Establishing and Quantifying the Impact of Planning

Although broad categories of planning regulation and potential cost implications for housing development are readily conceptualised (as given in Table 4.1), it is much more difficult to measure these impacts in a definitive way. In nations characterised by land use zoning and codified development controls, regulations are typically extensive and may vary considerably between otherwise comparable local jurisdictions. For instance, in the USA, thousands of municipalities, cities, counties and towns, have developed their own planning schemes and rules, albeit within legal frameworks set by state governments. This situation has enabled almost infinite variation in local approaches to development control across the major cities of the USA (Pendall et al. 2006; Gyourko et al. 2008). In the UK, although there are fewer local authorities and a national planning framework, the lack of codified regulations means that measuring and comparing local differences in planning approach is equally complex (Bramley 1998, 2014).

Approaches to defining and measuring planning restriction, and estimating its impact, have included:

• Before/after analyses, which follow the introduction of new planning controls or a system change, such as the introduction of zoning (Zhou et al. 2008; McMillen and McDonald 1999), or environmental protections (Chamblee et al. 2009).

  • • Spatial land capacity analyses, which estimate development opportunity and constraint based on zone coverage and/or the stock of potentially developable residential land (Hui and Ho 2003; Buxton and Taylor 2011; Bramley 2014) (also Bramley and Watkins 1996 Steering the Housing Market).
  • • Rates of development approval/refusal, on the basis that the propensity to approve or refuse housing development is an indication of planning restrictiveness (Hilber and Vermeulen 2009).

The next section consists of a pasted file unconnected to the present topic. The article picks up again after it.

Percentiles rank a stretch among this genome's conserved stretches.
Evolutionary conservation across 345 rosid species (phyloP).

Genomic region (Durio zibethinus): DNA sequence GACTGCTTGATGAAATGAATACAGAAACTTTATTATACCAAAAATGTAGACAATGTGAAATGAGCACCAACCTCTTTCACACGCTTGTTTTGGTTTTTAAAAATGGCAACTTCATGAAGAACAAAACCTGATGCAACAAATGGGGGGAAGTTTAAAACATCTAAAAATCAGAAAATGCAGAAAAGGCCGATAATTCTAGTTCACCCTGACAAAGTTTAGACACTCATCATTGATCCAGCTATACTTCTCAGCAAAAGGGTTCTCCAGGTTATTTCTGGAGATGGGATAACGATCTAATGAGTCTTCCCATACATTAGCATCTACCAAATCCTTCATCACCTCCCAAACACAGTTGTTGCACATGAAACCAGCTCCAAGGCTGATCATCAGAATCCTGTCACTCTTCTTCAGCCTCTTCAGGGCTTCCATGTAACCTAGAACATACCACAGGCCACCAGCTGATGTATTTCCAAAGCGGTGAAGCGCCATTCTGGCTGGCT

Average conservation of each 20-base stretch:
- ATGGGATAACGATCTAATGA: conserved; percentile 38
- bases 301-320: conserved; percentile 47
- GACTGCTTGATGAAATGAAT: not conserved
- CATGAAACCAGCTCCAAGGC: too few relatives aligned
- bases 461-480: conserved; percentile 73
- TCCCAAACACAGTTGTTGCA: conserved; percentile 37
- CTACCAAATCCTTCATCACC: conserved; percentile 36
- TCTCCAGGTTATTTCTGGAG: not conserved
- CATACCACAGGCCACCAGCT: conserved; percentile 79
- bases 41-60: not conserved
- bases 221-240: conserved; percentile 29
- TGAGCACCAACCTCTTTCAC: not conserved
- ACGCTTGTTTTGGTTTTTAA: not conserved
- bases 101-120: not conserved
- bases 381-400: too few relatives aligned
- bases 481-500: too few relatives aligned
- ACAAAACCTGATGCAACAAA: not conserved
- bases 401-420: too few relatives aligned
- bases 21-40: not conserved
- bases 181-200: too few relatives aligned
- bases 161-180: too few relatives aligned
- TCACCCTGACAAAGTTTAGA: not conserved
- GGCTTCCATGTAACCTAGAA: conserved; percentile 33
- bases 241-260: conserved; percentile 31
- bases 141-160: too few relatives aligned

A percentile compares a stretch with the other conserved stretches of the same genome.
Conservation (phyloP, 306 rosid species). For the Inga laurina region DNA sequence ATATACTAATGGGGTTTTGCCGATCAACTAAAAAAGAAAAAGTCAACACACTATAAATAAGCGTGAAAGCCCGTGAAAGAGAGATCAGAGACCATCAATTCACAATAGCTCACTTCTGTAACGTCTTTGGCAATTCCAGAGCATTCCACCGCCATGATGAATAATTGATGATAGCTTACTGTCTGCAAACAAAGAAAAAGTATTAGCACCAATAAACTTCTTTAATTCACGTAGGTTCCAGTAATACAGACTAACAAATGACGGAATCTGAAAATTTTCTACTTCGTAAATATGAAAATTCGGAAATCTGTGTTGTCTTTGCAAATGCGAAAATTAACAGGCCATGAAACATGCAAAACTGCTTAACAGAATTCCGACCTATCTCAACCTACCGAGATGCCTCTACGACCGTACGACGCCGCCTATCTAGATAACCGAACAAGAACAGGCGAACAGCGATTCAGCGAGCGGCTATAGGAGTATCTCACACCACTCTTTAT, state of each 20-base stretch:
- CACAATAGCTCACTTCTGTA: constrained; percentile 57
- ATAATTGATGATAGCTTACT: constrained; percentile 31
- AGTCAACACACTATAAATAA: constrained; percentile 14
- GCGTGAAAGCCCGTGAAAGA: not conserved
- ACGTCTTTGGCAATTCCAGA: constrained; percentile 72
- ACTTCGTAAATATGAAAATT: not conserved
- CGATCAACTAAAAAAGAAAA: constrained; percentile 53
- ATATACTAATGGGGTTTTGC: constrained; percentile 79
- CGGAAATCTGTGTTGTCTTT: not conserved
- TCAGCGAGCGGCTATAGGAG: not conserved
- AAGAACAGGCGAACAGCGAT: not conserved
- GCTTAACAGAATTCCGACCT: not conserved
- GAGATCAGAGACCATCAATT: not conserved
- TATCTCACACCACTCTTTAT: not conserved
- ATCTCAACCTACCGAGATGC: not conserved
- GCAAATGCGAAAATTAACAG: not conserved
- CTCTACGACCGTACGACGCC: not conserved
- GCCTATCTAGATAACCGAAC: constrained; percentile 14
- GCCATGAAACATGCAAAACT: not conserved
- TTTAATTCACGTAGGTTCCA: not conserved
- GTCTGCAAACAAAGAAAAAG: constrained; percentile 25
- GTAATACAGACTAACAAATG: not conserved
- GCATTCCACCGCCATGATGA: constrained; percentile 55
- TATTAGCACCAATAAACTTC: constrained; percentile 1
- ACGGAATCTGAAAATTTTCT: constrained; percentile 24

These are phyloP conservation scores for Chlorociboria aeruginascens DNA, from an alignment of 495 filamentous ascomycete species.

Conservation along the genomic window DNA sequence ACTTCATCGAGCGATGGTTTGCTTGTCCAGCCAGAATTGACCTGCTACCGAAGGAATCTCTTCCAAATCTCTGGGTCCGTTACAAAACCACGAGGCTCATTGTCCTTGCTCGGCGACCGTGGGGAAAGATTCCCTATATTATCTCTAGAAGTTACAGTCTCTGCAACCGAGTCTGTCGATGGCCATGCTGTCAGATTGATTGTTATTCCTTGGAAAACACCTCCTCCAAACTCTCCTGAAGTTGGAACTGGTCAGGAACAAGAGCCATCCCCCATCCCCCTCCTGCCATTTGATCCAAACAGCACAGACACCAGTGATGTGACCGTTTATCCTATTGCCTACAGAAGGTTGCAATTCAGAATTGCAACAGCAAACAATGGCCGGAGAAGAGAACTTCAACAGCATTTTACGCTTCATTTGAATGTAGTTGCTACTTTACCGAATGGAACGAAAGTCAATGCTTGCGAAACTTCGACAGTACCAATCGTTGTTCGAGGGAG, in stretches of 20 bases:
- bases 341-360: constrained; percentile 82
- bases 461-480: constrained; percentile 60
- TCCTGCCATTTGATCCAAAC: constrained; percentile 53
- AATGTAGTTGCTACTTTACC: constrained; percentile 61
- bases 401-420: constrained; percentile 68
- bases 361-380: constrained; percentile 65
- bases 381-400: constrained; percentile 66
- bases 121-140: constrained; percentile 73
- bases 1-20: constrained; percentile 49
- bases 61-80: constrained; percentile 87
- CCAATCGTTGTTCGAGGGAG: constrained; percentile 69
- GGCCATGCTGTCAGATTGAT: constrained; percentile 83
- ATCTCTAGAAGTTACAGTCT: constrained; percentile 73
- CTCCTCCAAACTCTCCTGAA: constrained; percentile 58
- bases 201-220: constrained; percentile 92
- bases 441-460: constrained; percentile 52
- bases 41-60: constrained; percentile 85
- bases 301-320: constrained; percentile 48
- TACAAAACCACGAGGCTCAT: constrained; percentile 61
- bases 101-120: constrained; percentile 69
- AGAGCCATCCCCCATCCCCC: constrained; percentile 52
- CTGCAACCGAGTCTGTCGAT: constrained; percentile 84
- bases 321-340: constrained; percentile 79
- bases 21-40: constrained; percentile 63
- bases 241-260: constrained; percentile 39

• • Efficiency measures, such as the speed and timeliness of planning decisions, which are thought to affect both tangible costs for developers (financial holding costs), as well as certainty and confidence in decision outcomes (Ball 2010).
  • • The cost, design and use of development contributions collected for the provision of infrastructure and other community benefits (Evans- Cowley and Lawhon 2003; Crook et al. 2010).
  • • Detailed survey-based data on the content of local planning schemes, and in particular restrictiveness relative to plans applying to comparable local areas (Gyourko et al. 2008; Glaeser and Ward 2009; Levine 1999).
  • • Proxy measures of local government planning commitment and/or development stance. For instance, levels of local authority expenditure on spatial planning activity has been used as a proxy for commitment to and engagement in, comprehensive planning in Florida (Ihlanfeldt 2009); and the political composition of local government representatives has been used as an indication of likelihood to support new development (Kahn 2011; Bramley 2013, 2014).

Of these potential measures, it is possible to further group research approaches according to the particular planning system impact being examined. We distinguish three broad measures of impact: ‘restrictiveness’ (which could apply to either restrictions on the supply of developable land/planning consents, or controls on the density and mix of housing [such as building type, height, floor space regulations, etc.]); ‘uncertainty and delay’ (administrative considerations regarding the time needed to secure rezoning/planning approval and relative predictability of decisions, and the actual time in which this ‘stock’ of potential housing sites is released relative to the flow of housing completions and infrastructure capacity); and ‘costs’ (particularly direct costs associated with securing planning approval, such as impact fees or development contributions).

 
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